Referring to the Prime Minister's speech to the IPPR this morning, the Prime Minister's Official Spokesman (PMOS) pointed to the key policy papers which had already been published, including the five-year plans for crime, education, health and transport, and those which were due to come later this autumn and into the New Year, including DWP and incapacity benefit, DEFRA, housing, DTI, skills strategy, DCMS and the public health paper. We were also expecting more on childcare, drugs and asylum and immigration.
The PMOS advised journalists that Jack Straw would be fronting FCO Questions in the House tomorrow and would also make a Statement on Iraq in which he would refer to the current situation on the ground and the ISG report. No doubt the murder of Ken Bigley would also be raised.
Asked about the Prime Minister's meeting with the incoming European Commission President, Jose Manuel Durao Barroso, in Downing Street tomorrow, the PMOS said that it was a significant meeting which was taking place in the run-up to Mr Barroso taking office on 1 November.
Asked the Prime Minister's thoughts on hunting in advance of the second reading of the Hunting Bill in the House of Lords tomorrow, the PMOS said that the Prime Minister's view on the issue was on the record, as was his support for the compromise proposal put forward by Alun Michael. It was now up to the House of Lords to make up their own minds and take their own decisions.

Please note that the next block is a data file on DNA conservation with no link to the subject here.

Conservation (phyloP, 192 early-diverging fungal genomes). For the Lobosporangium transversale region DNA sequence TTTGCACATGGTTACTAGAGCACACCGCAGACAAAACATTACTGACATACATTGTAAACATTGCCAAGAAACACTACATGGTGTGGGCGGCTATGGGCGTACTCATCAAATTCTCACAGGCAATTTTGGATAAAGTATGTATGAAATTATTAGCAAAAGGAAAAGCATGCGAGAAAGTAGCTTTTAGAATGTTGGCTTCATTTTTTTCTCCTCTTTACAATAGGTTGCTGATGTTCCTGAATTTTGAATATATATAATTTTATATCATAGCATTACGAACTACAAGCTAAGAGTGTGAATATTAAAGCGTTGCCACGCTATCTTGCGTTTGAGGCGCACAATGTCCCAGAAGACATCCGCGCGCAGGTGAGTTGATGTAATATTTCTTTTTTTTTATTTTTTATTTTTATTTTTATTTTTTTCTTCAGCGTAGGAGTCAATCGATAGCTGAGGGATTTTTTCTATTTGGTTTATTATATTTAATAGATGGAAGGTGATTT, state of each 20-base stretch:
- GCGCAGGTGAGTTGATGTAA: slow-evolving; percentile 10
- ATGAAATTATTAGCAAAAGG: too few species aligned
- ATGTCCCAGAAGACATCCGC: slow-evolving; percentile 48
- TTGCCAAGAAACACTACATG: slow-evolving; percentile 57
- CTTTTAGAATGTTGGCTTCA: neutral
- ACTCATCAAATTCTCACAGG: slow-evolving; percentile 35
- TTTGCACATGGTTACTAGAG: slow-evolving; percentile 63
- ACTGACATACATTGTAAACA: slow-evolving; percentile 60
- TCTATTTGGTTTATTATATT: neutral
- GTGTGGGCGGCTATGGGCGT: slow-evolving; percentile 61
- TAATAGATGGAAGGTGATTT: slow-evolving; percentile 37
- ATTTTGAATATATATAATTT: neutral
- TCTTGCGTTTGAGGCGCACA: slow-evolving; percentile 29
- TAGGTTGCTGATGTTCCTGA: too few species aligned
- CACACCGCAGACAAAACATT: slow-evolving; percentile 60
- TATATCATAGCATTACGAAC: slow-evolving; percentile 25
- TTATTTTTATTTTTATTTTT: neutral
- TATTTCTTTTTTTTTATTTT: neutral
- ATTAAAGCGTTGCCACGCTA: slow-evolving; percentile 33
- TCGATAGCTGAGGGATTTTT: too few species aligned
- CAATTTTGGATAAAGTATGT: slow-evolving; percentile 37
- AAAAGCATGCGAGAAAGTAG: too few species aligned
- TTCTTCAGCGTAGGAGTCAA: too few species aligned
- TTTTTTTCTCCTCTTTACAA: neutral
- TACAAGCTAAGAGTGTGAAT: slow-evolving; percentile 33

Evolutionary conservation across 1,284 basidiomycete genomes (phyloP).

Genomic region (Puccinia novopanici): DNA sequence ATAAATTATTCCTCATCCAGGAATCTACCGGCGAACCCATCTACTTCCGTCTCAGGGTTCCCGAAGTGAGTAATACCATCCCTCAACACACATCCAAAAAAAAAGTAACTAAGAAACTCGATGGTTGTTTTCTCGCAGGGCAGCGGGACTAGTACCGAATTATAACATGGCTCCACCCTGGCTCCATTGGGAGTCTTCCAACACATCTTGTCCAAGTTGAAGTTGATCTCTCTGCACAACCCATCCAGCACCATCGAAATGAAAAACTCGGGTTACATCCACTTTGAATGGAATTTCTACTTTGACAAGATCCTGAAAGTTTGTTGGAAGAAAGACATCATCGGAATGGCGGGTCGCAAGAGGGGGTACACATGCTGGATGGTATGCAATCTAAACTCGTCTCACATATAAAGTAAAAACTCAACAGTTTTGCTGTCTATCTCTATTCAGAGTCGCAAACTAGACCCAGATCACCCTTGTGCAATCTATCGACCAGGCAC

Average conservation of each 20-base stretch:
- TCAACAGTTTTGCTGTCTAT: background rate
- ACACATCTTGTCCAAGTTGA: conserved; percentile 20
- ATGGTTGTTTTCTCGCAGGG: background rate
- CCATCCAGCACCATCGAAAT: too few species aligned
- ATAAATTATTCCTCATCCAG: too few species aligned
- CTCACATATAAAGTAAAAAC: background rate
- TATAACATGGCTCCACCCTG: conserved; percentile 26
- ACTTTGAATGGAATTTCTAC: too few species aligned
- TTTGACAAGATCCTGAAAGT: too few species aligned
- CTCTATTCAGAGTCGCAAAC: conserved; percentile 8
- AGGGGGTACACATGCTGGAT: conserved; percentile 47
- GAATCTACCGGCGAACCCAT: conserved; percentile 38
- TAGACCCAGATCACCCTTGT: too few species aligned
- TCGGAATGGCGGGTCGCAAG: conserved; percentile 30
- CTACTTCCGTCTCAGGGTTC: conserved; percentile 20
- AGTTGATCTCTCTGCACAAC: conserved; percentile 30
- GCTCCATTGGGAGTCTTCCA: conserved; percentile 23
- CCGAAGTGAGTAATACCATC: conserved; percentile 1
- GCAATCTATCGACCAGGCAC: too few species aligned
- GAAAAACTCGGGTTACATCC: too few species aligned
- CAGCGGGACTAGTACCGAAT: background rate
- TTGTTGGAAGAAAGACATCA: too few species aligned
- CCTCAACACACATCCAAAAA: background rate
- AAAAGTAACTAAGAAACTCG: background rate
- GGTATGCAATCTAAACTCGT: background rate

Asked if the Government would accept that there was a £57bn a year shortfall in the pensions system and that the cut in tax dividends were to blame while pensioner tax credits were a disincentive for poorer people to save for their old age, the Prime Minister's Official Spokesman (PMOS) said he thought it would be more useful to wait for the Pensions Commission's interim report to be published tomorrow rather than engage in speculation about its content. In general, however, he would point out that the change to tax dividends had been part of a wider package of corporation tax reforms, including cuts to the rate at which corporation tax was paid.
Asked if, in the light of the inaccurate pension statistics, Downing Street would now accept that the British Crime Survey figures on crime were wrong, as claimed by the Crime and Society Foundation, the PMOS said that it was a mistake to read across from one issue to the other. The crime figures had been tested and were regarded as reliable. He repeated that the Pensions Commission was due to publish its interim report tomorrow. Once they had done so, we would be able to have a proper debate about the issue.
Asked which Minister would be making a Statement to the House on last week's ISG report, the PMOS said that as he understood it, the Foreign Secretary would be answering FCO Questions tomorrow when he would reply to questions which had already been tabled on Iraq. Ultimately, however, Statements and the like were a matter for the Speaker of the House. Put to him that the recall of Parliament in September 2002 to discuss the dossier on WMD meant that the ISG report, which had concluded that there were no WMD, deserved at least a Statement in the Commons, the PMOS pointed out that that was not the only thing which the ISG had mentioned. It had also concluded that the policy of containment had been seriously eroded and that Saddam had had the intent to resume production of WMD as quickly as possible once sanctions had been lifted, as he was confident they would be. Asked to confirm reports that the Foreign Secretary might return early from his GAC meeting in Brussels to make a Statement to Parliament this afternoon, the PMOS said that he was not aware of any plans for a Statement at this stage. However, these were matters for the Speaker who would make his decision in the usual way at around midday today.
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